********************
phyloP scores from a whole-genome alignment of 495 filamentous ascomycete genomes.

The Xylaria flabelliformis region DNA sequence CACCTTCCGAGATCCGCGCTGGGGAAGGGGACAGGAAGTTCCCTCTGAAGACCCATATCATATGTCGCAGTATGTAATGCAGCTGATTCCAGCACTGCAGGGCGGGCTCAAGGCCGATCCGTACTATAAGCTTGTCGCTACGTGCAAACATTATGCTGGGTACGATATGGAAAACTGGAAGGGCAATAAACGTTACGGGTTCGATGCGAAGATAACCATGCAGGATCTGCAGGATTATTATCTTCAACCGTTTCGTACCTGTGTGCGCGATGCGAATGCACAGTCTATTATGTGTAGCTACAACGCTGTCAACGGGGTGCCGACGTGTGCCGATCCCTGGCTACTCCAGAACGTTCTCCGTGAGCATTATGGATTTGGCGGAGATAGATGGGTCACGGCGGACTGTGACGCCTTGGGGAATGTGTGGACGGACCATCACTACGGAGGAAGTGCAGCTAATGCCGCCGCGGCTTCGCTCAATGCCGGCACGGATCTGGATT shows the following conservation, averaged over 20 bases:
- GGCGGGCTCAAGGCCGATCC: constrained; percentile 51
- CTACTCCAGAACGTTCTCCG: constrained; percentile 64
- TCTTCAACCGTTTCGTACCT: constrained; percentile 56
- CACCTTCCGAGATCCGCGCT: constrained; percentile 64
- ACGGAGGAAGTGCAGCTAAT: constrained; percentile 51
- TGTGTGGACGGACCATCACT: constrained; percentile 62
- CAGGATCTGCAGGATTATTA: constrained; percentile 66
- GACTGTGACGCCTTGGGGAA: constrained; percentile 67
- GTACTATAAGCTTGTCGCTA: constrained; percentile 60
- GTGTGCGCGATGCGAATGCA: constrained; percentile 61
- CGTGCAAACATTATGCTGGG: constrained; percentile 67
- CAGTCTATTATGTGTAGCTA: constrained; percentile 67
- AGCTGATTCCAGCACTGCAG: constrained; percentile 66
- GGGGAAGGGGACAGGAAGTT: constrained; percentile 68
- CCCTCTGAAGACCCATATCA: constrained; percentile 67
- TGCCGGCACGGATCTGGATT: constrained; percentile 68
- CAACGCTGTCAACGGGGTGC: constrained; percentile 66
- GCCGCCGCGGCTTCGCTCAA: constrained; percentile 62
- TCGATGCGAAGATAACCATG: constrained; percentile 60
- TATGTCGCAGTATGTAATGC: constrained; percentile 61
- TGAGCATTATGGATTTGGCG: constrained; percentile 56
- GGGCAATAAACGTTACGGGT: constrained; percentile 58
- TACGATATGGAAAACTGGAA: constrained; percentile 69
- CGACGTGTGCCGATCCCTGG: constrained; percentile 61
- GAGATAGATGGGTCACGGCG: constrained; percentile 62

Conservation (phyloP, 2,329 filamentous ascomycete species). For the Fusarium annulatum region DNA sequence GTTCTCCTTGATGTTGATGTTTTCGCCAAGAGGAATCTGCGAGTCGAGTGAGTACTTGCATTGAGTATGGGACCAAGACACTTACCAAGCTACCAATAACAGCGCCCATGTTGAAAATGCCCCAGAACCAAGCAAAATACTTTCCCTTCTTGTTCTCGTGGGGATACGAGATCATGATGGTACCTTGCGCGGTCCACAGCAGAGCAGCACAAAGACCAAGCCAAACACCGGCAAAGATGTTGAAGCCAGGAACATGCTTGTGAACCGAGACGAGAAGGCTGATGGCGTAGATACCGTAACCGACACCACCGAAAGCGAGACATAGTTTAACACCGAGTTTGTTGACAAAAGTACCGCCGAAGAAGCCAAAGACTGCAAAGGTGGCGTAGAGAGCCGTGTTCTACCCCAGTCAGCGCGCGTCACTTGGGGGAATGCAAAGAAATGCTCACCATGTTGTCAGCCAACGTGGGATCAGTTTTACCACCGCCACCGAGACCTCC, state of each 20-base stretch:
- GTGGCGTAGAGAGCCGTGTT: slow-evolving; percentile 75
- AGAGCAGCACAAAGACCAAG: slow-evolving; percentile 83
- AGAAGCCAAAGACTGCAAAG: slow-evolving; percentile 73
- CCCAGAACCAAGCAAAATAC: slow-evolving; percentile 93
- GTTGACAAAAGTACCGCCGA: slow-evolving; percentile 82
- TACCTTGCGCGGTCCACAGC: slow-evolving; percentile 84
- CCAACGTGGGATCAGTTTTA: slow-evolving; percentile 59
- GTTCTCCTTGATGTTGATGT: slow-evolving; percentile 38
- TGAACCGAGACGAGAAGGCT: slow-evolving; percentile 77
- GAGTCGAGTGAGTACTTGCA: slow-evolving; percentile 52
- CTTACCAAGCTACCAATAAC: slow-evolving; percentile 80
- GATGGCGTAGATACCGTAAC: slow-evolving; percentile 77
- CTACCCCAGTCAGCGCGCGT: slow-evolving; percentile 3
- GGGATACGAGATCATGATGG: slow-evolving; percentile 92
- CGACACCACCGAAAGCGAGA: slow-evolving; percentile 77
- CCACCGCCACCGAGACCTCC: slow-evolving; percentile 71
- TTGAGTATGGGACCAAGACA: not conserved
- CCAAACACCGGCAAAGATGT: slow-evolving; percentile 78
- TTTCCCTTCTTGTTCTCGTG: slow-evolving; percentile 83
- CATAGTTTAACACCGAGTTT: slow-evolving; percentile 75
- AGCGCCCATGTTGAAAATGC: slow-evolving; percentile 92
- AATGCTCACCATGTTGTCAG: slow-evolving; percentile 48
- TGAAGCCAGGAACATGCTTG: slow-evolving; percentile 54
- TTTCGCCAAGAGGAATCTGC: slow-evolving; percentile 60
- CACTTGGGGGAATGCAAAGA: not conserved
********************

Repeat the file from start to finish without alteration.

phyloP scores from a whole-genome alignment of 495 filamentous ascomycete genomes.

The Xylaria flabelliformis region DNA sequence CACCTTCCGAGATCCGCGCTGGGGAAGGGGACAGGAAGTTCCCTCTGAAGACCCATATCATATGTCGCAGTATGTAATGCAGCTGATTCCAGCACTGCAGGGCGGGCTCAAGGCCGATCCGTACTATAAGCTTGTCGCTACGTGCAAACATTATGCTGGGTACGATATGGAAAACTGGAAGGGCAATAAACGTTACGGGTTCGATGCGAAGATAACCATGCAGGATCTGCAGGATTATTATCTTCAACCGTTTCGTACCTGTGTGCGCGATGCGAATGCACAGTCTATTATGTGTAGCTACAACGCTGTCAACGGGGTGCCGACGTGTGCCGATCCCTGGCTACTCCAGAACGTTCTCCGTGAGCATTATGGATTTGGCGGAGATAGATGGGTCACGGCGGACTGTGACGCCTTGGGGAATGTGTGGACGGACCATCACTACGGAGGAAGTGCAGCTAATGCCGCCGCGGCTTCGCTCAATGCCGGCACGGATCTGGATT shows the following conservation, averaged over 20 bases:
- GGCGGGCTCAAGGCCGATCC: constrained; percentile 51
- CTACTCCAGAACGTTCTCCG: constrained; percentile 64
- TCTTCAACCGTTTCGTACCT: constrained; percentile 56
- CACCTTCCGAGATCCGCGCT: constrained; percentile 64
- ACGGAGGAAGTGCAGCTAAT: constrained; percentile 51
- TGTGTGGACGGACCATCACT: constrained; percentile 62
- CAGGATCTGCAGGATTATTA: constrained; percentile 66
- GACTGTGACGCCTTGGGGAA: constrained; percentile 67
- GTACTATAAGCTTGTCGCTA: constrained; percentile 60
- GTGTGCGCGATGCGAATGCA: constrained; percentile 61
- CGTGCAAACATTATGCTGGG: constrained; percentile 67
- CAGTCTATTATGTGTAGCTA: constrained; percentile 67
- AGCTGATTCCAGCACTGCAG: constrained; percentile 66
- GGGGAAGGGGACAGGAAGTT: constrained; percentile 68
- CCCTCTGAAGACCCATATCA: constrained; percentile 67
- TGCCGGCACGGATCTGGATT: constrained; percentile 68
- CAACGCTGTCAACGGGGTGC: constrained; percentile 66
- GCCGCCGCGGCTTCGCTCAA: constrained; percentile 62
- TCGATGCGAAGATAACCATG: constrained; percentile 60
- TATGTCGCAGTATGTAATGC: constrained; percentile 61
- TGAGCATTATGGATTTGGCG: constrained; percentile 56
- GGGCAATAAACGTTACGGGT: constrained; percentile 58
- TACGATATGGAAAACTGGAA: constrained; percentile 69
- CGACGTGTGCCGATCCCTGG: constrained; percentile 61
- GAGATAGATGGGTCACGGCG: constrained; percentile 62

Conservation (phyloP, 2,329 filamentous ascomycete species). For the Fusarium annulatum region DNA sequence GTTCTCCTTGATGTTGATGTTTTCGCCAAGAGGAATCTGCGAGTCGAGTGAGTACTTGCATTGAGTATGGGACCAAGACACTTACCAAGCTACCAATAACAGCGCCCATGTTGAAAATGCCCCAGAACCAAGCAAAATACTTTCCCTTCTTGTTCTCGTGGGGATACGAGATCATGATGGTACCTTGCGCGGTCCACAGCAGAGCAGCACAAAGACCAAGCCAAACACCGGCAAAGATGTTGAAGCCAGGAACATGCTTGTGAACCGAGACGAGAAGGCTGATGGCGTAGATACCGTAACCGACACCACCGAAAGCGAGACATAGTTTAACACCGAGTTTGTTGACAAAAGTACCGCCGAAGAAGCCAAAGACTGCAAAGGTGGCGTAGAGAGCCGTGTTCTACCCCAGTCAGCGCGCGTCACTTGGGGGAATGCAAAGAAATGCTCACCATGTTGTCAGCCAACGTGGGATCAGTTTTACCACCGCCACCGAGACCTCC, state of each 20-base stretch:
- GTGGCGTAGAGAGCCGTGTT: slow-evolving; percentile 75
- AGAGCAGCACAAAGACCAAG: slow-evolving; percentile 83
- AGAAGCCAAAGACTGCAAAG: slow-evolving; percentile 73
- CCCAGAACCAAGCAAAATAC: slow-evolving; percentile 93
- GTTGACAAAAGTACCGCCGA: slow-evolving; percentile 82
- TACCTTGCGCGGTCCACAGC: slow-evolving; percentile 84
- CCAACGTGGGATCAGTTTTA: slow-evolving; percentile 59
- GTTCTCCTTGATGTTGATGT: slow-evolving; percentile 38
- TGAACCGAGACGAGAAGGCT: slow-evolving; percentile 77
- GAGTCGAGTGAGTACTTGCA: slow-evolving; percentile 52
- CTTACCAAGCTACCAATAAC: slow-evolving; percentile 80
- GATGGCGTAGATACCGTAAC: slow-evolving; percentile 77
- CTACCCCAGTCAGCGCGCGT: slow-evolving; percentile 3
- GGGATACGAGATCATGATGG: slow-evolving; percentile 92
- CGACACCACCGAAAGCGAGA: slow-evolving; percentile 77
- CCACCGCCACCGAGACCTCC: slow-evolving; percentile 71
- TTGAGTATGGGACCAAGACA: not conserved
- CCAAACACCGGCAAAGATGT: slow-evolving; percentile 78
- TTTCCCTTCTTGTTCTCGTG: slow-evolving; percentile 83
- CATAGTTTAACACCGAGTTT: slow-evolving; percentile 75
- AGCGCCCATGTTGAAAATGC: slow-evolving; percentile 92
- AATGCTCACCATGTTGTCAG: slow-evolving; percentile 48
- TGAAGCCAGGAACATGCTTG: slow-evolving; percentile 54
- TTTCGCCAAGAGGAATCTGC: slow-evolving; percentile 60
- CACTTGGGGGAATGCAAAGA: not conserved